WAHM-BAM: A Work At Home Series | Jenngem

There was never any real choice for me of whether or not I wanted to stay home with my son, I'm disabled, and cannot go out into the workforce and acquire a regular job. It was never in the cards for me, since I was diagnosed with Fibromyalgia as a teenager. Even school had become a burden on my body. So naturally, when the time came that I got married and had a child, I was bound to feel like I wasn't providing or even contributing to the family. I have to admit, for a few years there, I did kind of wallow. Then, I picked myself up by the bootstraps and decided that I was going to do something about it. Hey, other people make money online, I was pretty certain that I could do it too. But, with no real experience to speak of, I had no idea where to start. I wanted to share with others my experience in being a WAHM. The good, the bad, and the ugly. I'll share with you everything. 

Except, I had no point of reference of where to start. I was so confused. With no idea of what websites to visit or what to do, I was essentially heading into this whole new adventure completely blind. Initially, I had gotten involved with one of the local newspapers in northern New Jersey. It was alright for a time, but honestly, it got incredibly boring, as I was just covering local government and town hall meetings. It wasn't really an exciting job, and after awhile, they just decided to stop paying me altogether, so I was essentially handing over my articles to them and never seeing any money for them, even though they were published, sometimes even on the front page of the newspaper.

That's when I decided that I wanted to get into online journalism. I've been in love with writing since I was a child, and I find it relaxing. The only problem I had was...what do I know about? I wasn't really a journalist with a degree, which would make it hard to try and land a job with an online news website. But one night, as I was perusing a job board, I had come across a classified looking for news writers who were parents, who could cover subjects on that same topic. I at least had that under my belt, I was indeed a parent. So, I figured 'why not?' I put in my application, sent in the sample articles, and they hired me. So began my journey into the writing world. I actually decided to hold off on blogging for awhile until I was able to provide for my family and make some semblance of a living off of my writing. To be honest, I didn't think I would. But, I did. It took a few years, but I think I'm really doing it. My first book is being published this winter, so things are looking up!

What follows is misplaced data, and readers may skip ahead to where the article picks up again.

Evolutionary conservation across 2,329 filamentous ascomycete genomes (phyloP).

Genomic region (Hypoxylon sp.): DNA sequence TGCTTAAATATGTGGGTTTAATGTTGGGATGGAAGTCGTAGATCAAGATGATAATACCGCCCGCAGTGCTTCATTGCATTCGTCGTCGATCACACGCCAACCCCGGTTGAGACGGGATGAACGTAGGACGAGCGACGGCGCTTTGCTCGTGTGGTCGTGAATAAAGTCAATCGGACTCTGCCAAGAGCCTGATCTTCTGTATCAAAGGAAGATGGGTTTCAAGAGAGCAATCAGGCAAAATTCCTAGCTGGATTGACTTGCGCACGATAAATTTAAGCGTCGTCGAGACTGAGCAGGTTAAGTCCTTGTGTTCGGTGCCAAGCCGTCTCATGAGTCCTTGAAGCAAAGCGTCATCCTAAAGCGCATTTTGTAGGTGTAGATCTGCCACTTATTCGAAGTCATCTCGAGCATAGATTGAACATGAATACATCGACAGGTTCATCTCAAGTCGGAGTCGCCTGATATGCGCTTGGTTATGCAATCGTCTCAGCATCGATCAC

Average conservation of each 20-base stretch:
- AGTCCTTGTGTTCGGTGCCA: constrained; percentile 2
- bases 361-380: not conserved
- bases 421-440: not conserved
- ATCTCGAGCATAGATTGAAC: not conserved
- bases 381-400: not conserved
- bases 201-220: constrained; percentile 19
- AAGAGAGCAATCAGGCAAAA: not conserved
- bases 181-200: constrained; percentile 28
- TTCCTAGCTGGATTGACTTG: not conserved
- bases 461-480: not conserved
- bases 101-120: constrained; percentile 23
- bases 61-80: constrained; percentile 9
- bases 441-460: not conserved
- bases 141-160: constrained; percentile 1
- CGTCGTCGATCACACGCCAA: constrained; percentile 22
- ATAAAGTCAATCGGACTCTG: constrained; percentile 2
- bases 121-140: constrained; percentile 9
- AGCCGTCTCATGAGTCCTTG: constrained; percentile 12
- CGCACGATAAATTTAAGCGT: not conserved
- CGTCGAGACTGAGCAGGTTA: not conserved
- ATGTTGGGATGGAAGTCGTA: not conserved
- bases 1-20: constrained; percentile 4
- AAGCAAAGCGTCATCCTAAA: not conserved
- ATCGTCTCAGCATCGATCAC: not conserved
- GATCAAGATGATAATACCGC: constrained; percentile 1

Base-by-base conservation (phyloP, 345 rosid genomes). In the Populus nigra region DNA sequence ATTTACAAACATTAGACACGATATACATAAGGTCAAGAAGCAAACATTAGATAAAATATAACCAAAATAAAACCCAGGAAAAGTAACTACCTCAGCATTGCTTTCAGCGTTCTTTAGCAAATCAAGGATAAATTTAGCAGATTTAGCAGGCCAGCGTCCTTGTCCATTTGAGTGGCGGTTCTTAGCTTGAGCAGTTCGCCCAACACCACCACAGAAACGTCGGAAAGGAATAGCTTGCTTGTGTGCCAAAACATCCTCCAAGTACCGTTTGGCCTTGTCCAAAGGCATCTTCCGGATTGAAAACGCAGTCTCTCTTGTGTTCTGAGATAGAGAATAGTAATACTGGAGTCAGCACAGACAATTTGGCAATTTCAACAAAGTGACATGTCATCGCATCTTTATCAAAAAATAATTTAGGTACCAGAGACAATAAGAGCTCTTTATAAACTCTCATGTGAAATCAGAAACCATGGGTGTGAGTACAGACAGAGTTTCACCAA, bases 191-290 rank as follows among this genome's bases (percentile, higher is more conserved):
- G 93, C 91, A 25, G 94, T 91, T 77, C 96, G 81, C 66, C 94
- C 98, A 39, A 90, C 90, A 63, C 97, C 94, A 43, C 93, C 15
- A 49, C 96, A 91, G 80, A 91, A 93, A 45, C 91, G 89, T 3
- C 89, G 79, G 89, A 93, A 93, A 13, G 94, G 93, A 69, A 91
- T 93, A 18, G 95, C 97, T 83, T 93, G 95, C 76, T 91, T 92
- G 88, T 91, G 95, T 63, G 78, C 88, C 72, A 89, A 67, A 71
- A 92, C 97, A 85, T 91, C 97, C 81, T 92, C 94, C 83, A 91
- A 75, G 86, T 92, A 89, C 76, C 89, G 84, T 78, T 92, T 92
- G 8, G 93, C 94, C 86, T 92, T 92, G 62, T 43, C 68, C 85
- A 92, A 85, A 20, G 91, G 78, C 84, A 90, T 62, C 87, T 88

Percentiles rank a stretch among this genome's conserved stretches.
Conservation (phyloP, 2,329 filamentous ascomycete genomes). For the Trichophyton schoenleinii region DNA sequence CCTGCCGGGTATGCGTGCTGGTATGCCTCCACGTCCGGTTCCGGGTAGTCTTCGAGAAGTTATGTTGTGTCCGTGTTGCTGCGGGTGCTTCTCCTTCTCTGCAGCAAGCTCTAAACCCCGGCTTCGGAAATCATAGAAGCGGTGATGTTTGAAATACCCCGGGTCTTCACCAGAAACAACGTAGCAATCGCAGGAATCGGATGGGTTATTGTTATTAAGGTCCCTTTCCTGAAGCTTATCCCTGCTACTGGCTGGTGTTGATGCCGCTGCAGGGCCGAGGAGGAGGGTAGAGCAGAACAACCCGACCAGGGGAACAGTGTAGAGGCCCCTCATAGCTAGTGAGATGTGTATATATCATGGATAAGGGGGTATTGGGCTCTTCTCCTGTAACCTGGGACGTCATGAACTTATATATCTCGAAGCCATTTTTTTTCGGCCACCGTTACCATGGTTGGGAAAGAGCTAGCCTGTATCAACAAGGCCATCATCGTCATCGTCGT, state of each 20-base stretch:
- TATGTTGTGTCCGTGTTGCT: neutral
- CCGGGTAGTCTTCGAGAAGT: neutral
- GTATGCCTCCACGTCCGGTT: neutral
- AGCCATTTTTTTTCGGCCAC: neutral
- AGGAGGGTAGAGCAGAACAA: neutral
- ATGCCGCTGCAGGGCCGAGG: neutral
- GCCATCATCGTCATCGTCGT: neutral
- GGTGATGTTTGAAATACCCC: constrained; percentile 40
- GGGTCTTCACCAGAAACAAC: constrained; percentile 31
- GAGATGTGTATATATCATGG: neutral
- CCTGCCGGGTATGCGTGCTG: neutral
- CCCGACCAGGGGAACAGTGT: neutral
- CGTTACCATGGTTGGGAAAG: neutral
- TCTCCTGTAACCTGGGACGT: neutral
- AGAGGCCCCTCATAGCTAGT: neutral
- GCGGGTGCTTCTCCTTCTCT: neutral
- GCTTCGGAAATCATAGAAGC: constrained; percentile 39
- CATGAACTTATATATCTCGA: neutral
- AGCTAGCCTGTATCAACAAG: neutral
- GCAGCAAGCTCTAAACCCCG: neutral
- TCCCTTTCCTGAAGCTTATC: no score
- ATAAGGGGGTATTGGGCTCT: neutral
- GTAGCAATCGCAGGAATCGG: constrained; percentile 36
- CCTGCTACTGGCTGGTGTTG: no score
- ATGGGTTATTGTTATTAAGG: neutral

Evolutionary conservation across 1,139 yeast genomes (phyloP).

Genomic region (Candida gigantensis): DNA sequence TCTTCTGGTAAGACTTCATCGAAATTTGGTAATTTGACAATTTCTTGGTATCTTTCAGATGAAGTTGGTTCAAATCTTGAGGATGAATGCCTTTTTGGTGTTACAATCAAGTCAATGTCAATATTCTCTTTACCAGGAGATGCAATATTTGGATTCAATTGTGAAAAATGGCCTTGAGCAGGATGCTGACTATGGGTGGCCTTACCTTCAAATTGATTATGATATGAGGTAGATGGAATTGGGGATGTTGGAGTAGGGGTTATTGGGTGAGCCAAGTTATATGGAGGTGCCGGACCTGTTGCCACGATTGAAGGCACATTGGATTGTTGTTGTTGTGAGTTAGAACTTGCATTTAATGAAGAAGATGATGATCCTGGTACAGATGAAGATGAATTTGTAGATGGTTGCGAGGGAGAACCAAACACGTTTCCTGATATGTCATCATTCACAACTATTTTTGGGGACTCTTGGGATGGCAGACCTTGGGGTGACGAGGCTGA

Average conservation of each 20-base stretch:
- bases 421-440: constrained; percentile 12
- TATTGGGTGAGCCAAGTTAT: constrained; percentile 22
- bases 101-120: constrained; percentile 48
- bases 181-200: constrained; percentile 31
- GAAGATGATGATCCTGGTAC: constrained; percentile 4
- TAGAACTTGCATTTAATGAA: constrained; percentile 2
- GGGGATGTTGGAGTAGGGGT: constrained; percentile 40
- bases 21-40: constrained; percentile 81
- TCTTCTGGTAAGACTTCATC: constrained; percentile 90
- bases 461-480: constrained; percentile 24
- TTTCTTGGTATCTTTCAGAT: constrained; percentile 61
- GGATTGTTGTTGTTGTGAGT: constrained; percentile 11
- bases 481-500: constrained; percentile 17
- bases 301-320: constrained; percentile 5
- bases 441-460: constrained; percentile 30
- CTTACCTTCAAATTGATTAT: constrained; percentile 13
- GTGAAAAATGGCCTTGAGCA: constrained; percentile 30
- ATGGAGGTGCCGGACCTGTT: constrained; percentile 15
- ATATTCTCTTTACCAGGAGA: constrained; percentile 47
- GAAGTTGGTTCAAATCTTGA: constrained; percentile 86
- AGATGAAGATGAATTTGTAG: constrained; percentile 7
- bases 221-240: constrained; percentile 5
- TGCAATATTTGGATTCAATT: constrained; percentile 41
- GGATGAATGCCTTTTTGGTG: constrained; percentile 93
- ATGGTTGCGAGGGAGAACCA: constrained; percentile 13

Nonetheless, I wanted to share some of my very favorite writing resources to poke around in. These are websites and job boards where I have found some of my favorite writing jobs. Obviously, as always, use your best judgment when it comes to taking a job. I have been scammed in the past, and my writing has been stolen. Always be cautious.

There have been a great many articles out there on the internet slamming oDesk as one of the worst websites for writers. For beginners, just jumping into the website, looking to make some fast coin, yes, yes it can be a rather harrowing experience. Like I stated above, I have been scammed in the past. But I was just starting out. I didn't know any better. I thought earning one cent a word was a wonderful rate. I was blinded by the promise of making money for my family. 

With oDesk, it certainly takes some perseverance and time in order to really get on your feet. Before you can even apply to any jobs via their website, they have all of their new signups take a readiness test, to make certain that you know how to navigate and use their site correctly. I found that very helpful when I first started. So, after I finished that test, I began searching for jobs, and I quickly got hired for many. But as I soon learned, I was writing content for another writer who had been hired by another writer. It was some sort of strange freelancing vicious cycle. I'd earn $3 at best. Those who hired me were from other countries, and were never able to communicate with me due to time differences. 

But trust me, if you have an idea of what you want going into oDesk, it is well worth it. It doesn't cost anything to join, and the fees that oDesk charges come from the company hiring you, and not the other way around. I've landed some of the best writing jobs via the oDesk website. For example, I am a contributing writer to Life As Mama, Mom's Shopping Engine, and Rewards 4 Mom, all of which I had been hired through oDesk. At my best, I earn $10 an hour to write an article. If I have to write five articles, that's a quick fifty dollars. That can buy a tank of gas, a weeks worth of dinners, etc. 

My point with oDesk is that when you work with it, it will work with you. To reiterate, if you know what you want to do going into their website, it will be a lot easier to navigate their website. They even offer you a wonderful hourly timer to track your work. Anything that is tracked through that software is guaranteed. That means that your employer will pay you no matter what, otherwise oDesk will pay you those funds if the employer stiffs you. Pretty sweet deal. 

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